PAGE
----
Southern Regional Graduates Leave Behind Legacy as ‘One of a Kind’ Group

Jun 20, 2018
Photo by: David Biggy The Southern Regional Class of 2018 sends the caps flying at the end of the 61st graduation ceremony on June 15.

During the past few years, it’s become widely known throughout Stafford Township, Waretown and Long Beach Island that the crew known as the Class of 2018 was full of talented, hard-working and passionate individuals. Senior class president Christine “Teeny” Chirichillo on June 15 reminded anybody who could hear her voice that she and her classmates indeed are “an outstanding, unprecedented and interesting group of students” and “one of a kind.”

“High school is a melting pot of personalities, and there is no denying the profound impact our particular personalities left on Southern Regional,” said Chirichillo, addressing the thousands in attendance for Southern’s 61st graduation ceremony. “Within the Class of 2018 are gifted scholars, dedicated athletes, powerhouse performers, driven leaders, unique artists and overall remarkable people. It’s been nothing short of a thrill to be part of this class.”

In addition to Chirichillo, both valedictorian Dana Haig and salutatorian Manav Vakil chimed in about the outstanding characteristics that define the graduating group – thoughtful, resilient, relentless, among others.

“Throughout these past four years, my classmates have pushed themselves beyond what is expected,” Haig said. “It’s this drive that sets Southern Regional and its students apart. Each person in our graduating class has strengths that are the result of varying personal experiences, aspirations and compassion. These differences and perspectives have taught me my most valuable lessons.

“As we move on to the next chapters of our lives, we will bring with us the lessons we’ve learned from our fellow classmates, teachers and family members. Our job now is to share these lessons with those who need them.”

Taking a more humorous approach to his address, Vakil made certain to emphasize the lessons learned at Southern – not only within the classroom but through a variety of clubs and extracurricular activities – as the foundation for what still is ahead.

“We’ve all had our highs and lows right here, where we literally stressed about everything in the book, from Of Mice and Men to, you know, that thing in algebra with the numbers,” he said, prompting laughter from most in attendance. “This is where we made friends, joined teams and cults ... I mean clubs. This is where we began to define who we are as individuals.

“We may have encountered hurdles along the way, but we’d always bounce back. And why? Because that’s what we do best – wake up every morning, learn from the past and carry on.”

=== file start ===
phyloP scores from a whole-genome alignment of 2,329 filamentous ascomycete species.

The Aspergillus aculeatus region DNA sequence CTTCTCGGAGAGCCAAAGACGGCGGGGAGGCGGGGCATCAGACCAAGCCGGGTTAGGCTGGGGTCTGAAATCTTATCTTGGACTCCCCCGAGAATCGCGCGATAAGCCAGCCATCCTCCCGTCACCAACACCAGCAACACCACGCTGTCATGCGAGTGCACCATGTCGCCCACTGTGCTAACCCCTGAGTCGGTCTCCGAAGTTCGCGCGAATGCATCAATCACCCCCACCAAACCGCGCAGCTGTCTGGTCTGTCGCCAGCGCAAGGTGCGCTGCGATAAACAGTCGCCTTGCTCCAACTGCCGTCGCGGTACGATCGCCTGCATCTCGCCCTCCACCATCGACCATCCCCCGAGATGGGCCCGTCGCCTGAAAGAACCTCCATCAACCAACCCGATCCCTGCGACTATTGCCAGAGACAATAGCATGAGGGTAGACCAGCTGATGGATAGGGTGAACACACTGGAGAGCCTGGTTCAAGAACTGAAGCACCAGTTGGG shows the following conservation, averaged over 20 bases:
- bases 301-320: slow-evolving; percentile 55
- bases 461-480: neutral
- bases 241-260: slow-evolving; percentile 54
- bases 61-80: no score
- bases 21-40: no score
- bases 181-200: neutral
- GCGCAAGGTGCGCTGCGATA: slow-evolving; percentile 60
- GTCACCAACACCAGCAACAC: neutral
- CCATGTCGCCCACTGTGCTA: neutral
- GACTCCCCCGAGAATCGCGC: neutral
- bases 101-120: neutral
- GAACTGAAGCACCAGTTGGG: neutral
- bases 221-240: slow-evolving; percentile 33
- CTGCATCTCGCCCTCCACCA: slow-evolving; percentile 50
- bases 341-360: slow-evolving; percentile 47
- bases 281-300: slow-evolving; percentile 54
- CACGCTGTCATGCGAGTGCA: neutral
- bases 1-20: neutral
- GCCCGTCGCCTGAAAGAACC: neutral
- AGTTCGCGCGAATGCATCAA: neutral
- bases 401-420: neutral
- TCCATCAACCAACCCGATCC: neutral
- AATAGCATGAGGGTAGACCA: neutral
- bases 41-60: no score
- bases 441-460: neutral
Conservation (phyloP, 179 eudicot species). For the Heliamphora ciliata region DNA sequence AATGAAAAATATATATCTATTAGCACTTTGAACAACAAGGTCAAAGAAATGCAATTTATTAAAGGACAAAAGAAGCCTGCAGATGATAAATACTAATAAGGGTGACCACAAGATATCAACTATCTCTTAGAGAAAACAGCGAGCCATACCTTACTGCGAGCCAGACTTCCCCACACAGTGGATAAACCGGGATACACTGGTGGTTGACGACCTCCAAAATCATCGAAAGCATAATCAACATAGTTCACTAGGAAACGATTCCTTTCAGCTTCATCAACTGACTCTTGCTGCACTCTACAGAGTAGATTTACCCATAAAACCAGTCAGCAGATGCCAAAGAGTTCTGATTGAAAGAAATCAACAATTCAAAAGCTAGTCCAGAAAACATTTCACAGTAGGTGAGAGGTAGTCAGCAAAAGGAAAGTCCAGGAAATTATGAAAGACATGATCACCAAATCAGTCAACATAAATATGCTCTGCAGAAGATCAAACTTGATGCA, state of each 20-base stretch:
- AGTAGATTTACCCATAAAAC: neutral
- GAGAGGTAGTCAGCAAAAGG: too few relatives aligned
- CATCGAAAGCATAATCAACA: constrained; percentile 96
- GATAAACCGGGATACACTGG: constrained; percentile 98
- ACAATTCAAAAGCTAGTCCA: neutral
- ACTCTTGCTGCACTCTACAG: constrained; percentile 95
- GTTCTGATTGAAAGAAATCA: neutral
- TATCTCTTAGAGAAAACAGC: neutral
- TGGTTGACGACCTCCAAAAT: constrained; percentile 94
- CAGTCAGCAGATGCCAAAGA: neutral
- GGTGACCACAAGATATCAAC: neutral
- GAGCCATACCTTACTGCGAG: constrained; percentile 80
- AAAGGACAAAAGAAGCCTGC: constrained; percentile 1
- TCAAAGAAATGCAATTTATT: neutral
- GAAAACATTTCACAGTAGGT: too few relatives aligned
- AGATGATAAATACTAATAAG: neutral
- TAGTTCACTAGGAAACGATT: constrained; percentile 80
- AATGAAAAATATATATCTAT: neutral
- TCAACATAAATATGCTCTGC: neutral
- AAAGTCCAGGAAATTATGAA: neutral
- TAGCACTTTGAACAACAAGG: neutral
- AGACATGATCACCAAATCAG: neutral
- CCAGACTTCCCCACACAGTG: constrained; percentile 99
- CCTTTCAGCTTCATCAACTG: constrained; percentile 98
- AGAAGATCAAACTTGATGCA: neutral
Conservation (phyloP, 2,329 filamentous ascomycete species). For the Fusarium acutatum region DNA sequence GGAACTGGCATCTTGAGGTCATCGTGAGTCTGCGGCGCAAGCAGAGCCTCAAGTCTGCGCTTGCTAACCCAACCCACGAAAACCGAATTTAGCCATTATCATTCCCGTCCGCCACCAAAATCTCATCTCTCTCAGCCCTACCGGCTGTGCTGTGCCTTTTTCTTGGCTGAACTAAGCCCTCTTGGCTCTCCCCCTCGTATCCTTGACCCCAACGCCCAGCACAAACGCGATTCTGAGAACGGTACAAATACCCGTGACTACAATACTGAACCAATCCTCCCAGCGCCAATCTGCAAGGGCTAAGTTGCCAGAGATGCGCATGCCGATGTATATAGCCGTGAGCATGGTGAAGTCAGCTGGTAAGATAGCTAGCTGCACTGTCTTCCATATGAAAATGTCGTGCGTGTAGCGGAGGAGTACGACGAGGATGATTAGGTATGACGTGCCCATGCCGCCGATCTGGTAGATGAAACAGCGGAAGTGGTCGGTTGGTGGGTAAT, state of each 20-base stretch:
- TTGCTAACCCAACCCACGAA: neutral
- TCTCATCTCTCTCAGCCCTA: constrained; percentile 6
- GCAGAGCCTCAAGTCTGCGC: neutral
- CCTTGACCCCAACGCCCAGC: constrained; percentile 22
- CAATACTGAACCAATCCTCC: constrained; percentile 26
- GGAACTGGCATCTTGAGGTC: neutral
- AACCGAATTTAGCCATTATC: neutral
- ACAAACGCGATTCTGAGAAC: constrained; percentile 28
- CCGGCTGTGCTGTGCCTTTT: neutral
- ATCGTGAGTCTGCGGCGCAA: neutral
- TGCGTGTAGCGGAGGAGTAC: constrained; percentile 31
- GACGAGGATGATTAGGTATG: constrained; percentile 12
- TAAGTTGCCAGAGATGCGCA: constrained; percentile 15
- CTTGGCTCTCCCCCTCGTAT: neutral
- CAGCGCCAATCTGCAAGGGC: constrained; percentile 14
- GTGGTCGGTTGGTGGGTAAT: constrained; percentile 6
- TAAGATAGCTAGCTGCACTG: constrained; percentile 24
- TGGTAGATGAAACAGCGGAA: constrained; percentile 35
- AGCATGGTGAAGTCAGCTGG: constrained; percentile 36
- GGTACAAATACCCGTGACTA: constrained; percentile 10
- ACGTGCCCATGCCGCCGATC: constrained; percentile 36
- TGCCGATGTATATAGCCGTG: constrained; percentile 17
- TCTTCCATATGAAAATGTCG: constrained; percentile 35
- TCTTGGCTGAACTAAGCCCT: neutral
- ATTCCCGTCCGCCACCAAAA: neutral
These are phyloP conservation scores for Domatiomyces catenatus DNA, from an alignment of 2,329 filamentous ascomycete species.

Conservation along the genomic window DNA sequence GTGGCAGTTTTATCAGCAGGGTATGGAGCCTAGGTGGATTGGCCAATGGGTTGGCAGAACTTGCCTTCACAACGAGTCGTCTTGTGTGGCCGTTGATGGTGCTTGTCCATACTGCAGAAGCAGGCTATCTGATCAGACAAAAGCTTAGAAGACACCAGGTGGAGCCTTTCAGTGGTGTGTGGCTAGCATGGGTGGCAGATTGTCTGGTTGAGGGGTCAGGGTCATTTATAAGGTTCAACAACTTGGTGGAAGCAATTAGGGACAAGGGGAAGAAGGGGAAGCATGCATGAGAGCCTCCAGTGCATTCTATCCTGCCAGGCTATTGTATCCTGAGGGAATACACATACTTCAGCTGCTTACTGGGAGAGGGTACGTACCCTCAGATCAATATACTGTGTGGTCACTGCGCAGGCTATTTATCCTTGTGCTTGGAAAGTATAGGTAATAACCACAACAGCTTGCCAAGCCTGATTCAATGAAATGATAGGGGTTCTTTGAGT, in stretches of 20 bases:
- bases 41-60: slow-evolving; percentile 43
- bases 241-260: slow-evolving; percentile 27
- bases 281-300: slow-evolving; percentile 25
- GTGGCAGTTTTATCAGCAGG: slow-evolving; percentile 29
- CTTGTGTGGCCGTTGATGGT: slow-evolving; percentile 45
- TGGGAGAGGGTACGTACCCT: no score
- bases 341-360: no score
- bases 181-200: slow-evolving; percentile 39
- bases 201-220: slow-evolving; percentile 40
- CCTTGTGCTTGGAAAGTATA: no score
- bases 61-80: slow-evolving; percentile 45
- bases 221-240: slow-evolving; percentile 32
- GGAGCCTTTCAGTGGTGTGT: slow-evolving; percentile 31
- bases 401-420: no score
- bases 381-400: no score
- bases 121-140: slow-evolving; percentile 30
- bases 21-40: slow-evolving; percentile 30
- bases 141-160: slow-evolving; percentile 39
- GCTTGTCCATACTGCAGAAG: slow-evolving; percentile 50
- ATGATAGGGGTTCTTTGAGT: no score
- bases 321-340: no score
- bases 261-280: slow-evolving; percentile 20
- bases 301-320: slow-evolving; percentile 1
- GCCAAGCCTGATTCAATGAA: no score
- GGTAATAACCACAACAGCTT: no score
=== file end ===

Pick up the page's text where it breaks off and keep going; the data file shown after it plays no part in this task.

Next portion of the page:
As the best part of the ceremony – the graduates receiving their diplomas – was set to unfold, class adviser Mike Strada, alongside co-adviser Rebecca Posch, challenged Southern’s newest grads to rely on what they’ve learned at Southern when facing their choices in life.

“You’re coming to a time in your life where you will have to make a great many decisions that will have much more lasting impact on your life than any decision you’ve made before,” Strada said as he addressed the class of nearly 475 students. “The results of some of these choices may lead you down an unexpected path. But don’t be afraid to make a choice. The person sitting at the fork in the road never reaches his or her destination.”

Before delivering the Class of 2018 to Superintendent Craig Henry for acceptance, Principal Eric Wilhelm said he had been “honored to be a part of your lives.”

“You have, most assuredly, added life and excitement to our school and community,” he said. “When you leave here tonight as graduates of Southern, appreciate what you’ve done, thank the people who deserve your thanks, and chase your dreams no matter how far the journey.”

Upon acceptance of the graduates, Henry, too, focused on the journey ahead for them, noting that there will be plenty of “opportunities for reflection, resilience and growth that, in the end, regardless of where you land, will become what defines you,” but also reminded them to remember where they come from.

“To all of you seated behind me, I posit the following: Although having a goal, plan or destination in life is important, enjoying the journey to its fullest is equally important,” he said. “Class of 2018, wherever your journey takes you, you will now and forever be a Ram.”

— David Biggy

biggy@thesandpaper.net

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